Facts can not be copyrighted  – because they do not owe their origin to the author – Fiest
Note the fake names probably could be copyrighted though
Ideas, Procedure, Process, System, method of operation, concept, ect. (patentable content) (§102(b))
Baker v. Selden – this was the bookkeeping case in which the guy tried to extend © to a “process” or “idea” involving a certain method of book-keeping
MERGER DOCTRINE- Something unprotectable means that those things linked/intertwined/CLOSELY CONNECTED to this unprotectable thing are ALSO un protectable.
Along these same lines it ideas in a book are not copyrightable, it is the expression of those ideas within the book that is the proper subject of copyright
Expressions with limited possibilities of other forms of expression
The example we had was Morrissey v. Proctor and Gamble – this case involved some contest rules.
The district court though that since the substance of the contest was not copyrightable, which is unquestionably correct, Baker v. Selden, and the substance was relatively simple, it must follow that plaintiff’s rule sprung directly from the substance and ‘contains no original creative authorship. REJECTED
HELD: When the uncopyrightable subject matter is very narrow, so that ‘the topic necessarily requires,’ if not only one form of expression, at best only a limited number, to permit copyrighting would mean that a party or parties, by copyrighting a mere handful of forms, could exhaust all possibilities of future use of the substance

The next question to ask is: Do I have ownership of the ©?
Ownership of the © rights and registration are pre-requisites to filing an infringement suit
§201(a) – The initial ownership vests with the author or authors of the work
This begs the question, who is the author or authors of the work?
Generally authorship is a factual question for the jury
Well we know that per the initial definition that copyright vests in an original work of authorship fixed in a tangible medium of expression.
Fixation implied that the work was put into a copy or phonorecord under the authority of the author, this does not necessarily mean that

nt
hiring party’s right to assign additional projects to hired party
if so more likely employment
extent of hired party’s discretion over when and how long to work,
method of payment
hired party’s role in hiring and paying assistants
regular business of hiring party
provision of employee benefits
tax treatment of hired party.
How do we determine if a work is made within the employee’s scope of employment
Done at work or not?
Look to contract
(2) a work specially ordered or commissioned for use as a contribution to a collective work,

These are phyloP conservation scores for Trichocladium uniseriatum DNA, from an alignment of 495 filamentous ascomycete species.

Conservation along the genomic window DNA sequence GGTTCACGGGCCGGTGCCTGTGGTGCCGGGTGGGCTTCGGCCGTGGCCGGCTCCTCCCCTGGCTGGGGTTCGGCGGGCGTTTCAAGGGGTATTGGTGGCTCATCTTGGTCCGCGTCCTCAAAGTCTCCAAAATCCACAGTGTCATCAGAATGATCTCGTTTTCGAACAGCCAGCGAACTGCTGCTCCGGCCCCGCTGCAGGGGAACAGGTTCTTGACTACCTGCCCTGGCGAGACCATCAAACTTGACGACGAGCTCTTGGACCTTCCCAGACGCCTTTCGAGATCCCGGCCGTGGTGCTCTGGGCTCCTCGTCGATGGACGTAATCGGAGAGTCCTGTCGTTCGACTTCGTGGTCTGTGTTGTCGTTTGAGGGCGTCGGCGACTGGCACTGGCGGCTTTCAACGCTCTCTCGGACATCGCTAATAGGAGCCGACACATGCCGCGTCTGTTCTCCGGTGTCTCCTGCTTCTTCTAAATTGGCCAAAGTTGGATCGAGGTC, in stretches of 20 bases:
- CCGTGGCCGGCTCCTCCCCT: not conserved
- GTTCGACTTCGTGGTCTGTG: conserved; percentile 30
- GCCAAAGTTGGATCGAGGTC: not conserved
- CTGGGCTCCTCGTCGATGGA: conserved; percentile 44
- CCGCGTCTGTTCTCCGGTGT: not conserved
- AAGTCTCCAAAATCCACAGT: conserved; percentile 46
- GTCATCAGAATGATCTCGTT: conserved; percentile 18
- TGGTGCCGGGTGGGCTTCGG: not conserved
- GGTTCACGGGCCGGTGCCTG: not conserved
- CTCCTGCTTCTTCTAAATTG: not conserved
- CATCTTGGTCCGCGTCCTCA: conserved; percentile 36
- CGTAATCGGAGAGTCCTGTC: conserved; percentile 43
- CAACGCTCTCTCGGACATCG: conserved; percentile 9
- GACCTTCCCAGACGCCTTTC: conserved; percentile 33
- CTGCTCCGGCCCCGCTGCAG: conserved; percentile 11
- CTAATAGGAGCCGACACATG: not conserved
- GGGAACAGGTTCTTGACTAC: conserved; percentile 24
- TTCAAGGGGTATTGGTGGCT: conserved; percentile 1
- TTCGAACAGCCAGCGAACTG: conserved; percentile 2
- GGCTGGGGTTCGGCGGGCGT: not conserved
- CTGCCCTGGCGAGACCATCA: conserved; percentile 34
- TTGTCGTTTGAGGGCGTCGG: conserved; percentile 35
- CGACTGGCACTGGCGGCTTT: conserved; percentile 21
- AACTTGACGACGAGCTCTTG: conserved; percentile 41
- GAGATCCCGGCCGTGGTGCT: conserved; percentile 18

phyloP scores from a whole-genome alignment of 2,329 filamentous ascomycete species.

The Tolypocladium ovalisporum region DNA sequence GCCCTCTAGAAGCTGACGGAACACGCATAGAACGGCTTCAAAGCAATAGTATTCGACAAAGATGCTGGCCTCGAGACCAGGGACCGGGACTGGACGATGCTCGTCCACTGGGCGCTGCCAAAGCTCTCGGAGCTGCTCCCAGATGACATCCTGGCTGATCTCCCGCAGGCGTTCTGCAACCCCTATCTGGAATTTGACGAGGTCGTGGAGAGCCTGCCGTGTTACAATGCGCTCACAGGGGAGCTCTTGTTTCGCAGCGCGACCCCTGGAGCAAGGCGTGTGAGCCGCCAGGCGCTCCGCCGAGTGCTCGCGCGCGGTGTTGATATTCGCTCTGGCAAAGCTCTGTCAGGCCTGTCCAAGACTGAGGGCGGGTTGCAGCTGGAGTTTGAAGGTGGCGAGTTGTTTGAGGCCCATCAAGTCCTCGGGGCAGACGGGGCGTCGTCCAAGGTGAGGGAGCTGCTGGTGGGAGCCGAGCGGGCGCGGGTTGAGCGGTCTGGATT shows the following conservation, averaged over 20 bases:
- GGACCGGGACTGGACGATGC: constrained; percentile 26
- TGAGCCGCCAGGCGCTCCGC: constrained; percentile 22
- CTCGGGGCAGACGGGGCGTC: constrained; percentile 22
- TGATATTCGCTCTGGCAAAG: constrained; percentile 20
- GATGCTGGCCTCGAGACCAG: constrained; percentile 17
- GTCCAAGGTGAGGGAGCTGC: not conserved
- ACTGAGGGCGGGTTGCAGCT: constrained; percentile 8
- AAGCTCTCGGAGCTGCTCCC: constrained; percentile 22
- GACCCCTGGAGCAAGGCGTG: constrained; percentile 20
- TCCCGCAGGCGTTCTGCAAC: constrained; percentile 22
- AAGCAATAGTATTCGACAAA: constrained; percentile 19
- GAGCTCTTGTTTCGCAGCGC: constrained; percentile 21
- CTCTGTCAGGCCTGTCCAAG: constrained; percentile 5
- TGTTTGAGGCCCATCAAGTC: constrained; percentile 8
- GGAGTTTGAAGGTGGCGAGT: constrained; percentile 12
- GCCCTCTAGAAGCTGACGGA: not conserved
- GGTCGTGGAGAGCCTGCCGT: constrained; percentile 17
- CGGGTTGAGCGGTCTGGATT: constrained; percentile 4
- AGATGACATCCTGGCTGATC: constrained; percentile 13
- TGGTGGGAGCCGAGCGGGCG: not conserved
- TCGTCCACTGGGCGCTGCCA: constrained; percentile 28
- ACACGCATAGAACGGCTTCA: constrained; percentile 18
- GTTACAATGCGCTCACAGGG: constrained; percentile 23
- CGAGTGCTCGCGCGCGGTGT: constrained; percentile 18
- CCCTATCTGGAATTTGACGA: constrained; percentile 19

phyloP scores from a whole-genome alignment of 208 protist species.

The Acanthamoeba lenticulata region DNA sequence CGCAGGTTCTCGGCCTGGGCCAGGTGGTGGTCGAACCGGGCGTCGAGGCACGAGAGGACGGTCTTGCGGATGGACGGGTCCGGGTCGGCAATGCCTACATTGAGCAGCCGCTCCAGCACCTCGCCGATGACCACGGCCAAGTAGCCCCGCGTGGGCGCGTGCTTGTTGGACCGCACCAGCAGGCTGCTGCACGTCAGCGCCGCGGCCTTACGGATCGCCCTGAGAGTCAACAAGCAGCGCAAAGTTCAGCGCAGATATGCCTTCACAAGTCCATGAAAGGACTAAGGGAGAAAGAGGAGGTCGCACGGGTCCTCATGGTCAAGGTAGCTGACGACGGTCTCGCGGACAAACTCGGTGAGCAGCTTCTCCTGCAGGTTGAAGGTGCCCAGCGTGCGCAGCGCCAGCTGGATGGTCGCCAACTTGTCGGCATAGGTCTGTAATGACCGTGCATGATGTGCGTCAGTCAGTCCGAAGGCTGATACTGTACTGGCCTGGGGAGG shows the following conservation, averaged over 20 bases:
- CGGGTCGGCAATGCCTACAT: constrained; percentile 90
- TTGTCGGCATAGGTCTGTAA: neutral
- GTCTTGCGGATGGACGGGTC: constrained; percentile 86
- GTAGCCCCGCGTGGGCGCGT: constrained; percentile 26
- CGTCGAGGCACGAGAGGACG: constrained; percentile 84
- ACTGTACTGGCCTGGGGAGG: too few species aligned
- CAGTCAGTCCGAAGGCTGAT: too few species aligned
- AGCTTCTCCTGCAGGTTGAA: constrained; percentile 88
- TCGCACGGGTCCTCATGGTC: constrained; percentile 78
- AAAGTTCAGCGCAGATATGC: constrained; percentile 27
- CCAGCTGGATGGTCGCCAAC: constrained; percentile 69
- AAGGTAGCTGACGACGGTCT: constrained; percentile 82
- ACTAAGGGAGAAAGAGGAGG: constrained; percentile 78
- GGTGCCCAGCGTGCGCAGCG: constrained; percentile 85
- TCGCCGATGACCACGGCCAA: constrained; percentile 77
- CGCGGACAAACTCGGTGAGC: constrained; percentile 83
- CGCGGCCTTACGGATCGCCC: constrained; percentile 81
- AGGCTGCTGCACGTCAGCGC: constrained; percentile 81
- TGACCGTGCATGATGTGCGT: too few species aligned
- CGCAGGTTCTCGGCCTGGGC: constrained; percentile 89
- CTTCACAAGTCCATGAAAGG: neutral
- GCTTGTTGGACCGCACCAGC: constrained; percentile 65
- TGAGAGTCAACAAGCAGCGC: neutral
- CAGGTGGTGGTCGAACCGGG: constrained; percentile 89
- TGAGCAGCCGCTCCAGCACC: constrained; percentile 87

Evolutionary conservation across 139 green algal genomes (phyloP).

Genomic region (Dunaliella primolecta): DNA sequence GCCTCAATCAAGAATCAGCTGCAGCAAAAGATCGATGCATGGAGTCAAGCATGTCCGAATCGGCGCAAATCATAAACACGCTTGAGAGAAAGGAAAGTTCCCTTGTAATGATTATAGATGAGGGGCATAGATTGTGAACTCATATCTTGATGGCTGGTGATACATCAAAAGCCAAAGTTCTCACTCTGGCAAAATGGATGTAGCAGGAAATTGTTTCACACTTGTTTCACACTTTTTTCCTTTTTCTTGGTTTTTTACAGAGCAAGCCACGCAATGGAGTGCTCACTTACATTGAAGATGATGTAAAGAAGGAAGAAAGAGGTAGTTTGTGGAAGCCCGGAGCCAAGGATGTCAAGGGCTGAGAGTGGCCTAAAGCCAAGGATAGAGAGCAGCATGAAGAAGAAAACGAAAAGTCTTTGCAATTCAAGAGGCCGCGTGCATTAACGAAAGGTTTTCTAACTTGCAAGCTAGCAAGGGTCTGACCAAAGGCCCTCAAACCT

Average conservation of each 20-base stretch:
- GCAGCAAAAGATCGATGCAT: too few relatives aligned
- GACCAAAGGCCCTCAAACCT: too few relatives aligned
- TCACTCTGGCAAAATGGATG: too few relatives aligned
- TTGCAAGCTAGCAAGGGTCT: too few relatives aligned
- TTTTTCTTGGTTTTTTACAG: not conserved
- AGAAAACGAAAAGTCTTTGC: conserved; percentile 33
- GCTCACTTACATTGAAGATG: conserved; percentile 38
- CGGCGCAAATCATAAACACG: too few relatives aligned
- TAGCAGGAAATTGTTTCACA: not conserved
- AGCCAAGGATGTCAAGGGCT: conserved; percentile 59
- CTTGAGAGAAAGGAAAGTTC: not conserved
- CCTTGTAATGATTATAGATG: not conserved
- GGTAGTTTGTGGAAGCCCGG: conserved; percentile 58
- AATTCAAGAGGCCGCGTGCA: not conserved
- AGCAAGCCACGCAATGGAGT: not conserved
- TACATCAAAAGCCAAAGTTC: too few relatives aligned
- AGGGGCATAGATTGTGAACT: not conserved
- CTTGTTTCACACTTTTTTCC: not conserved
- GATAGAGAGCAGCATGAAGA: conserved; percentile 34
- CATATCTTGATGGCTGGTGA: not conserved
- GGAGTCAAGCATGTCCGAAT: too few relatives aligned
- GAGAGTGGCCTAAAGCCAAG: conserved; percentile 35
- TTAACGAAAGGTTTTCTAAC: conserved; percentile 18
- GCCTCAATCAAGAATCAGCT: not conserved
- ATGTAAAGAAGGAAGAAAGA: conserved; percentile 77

as a part of
a motion picture or other audiovisual work
a translation
a supplementary work
a “supplementary work” def §101
a compilation
an instructional text
an “instructional text” is a literary, pictorial, or graphic work prepared for publication and with the purpose of use in systematic instructional activities.
a test
answer material for a test
an atlas
Or, If the parties expressly agree in a written instrument signed by them that the work shall be considered a work made for hire. For the purpose of the foregoing sentence
Commissioned works in general
Note the implications of the section above, Commissioned works are not works for hire, unless they fall into one of the categories listed in §101(1)
In these cases authorship initially vests in the author under the typical §201(a)
Note: PER THE second half of §201(b) even if the person is commissioned the work could still be a work for hire if there is a written agreement to that tune.
Ownership through a transfer of exclusive ownership right. (§204)    
Transfers must in writing
Must be signed by the party originally owning copyright
Looking at CCNV, Is the physical sculpture a work of authorship? How do we differentiate between the copy and the copyright? 
Important: The work has no tangible embodiment. It is in Reid’s head. It is embodied in a material object, then copyright subsists in the work (the thing in his mind), but who owns the tangible object?
Look to contract or property law
§202 – Ownership of a copyright , or of any of the exclusive rights under a copyright, is distinct from ownership of any material object in which the work is embodied.  
OWNERSHIP AND AUTHORSHIP OF COPYRIGHT ARE DISTINCT ENTITIES
e.g. Selling the painting I created does not transfer my copyright and I can still produce prints even if I don’t have original physical work.
E.g. selling a physical book does not mean owner loses copyright in that book.
Rights in the work is copyright, rights in the thing is property law.
e.g. I can burn book, scratch it, but can’t reproduce it.
Copyright Infringement Outline
Prior to a challenge on infringement certain requirements must be met.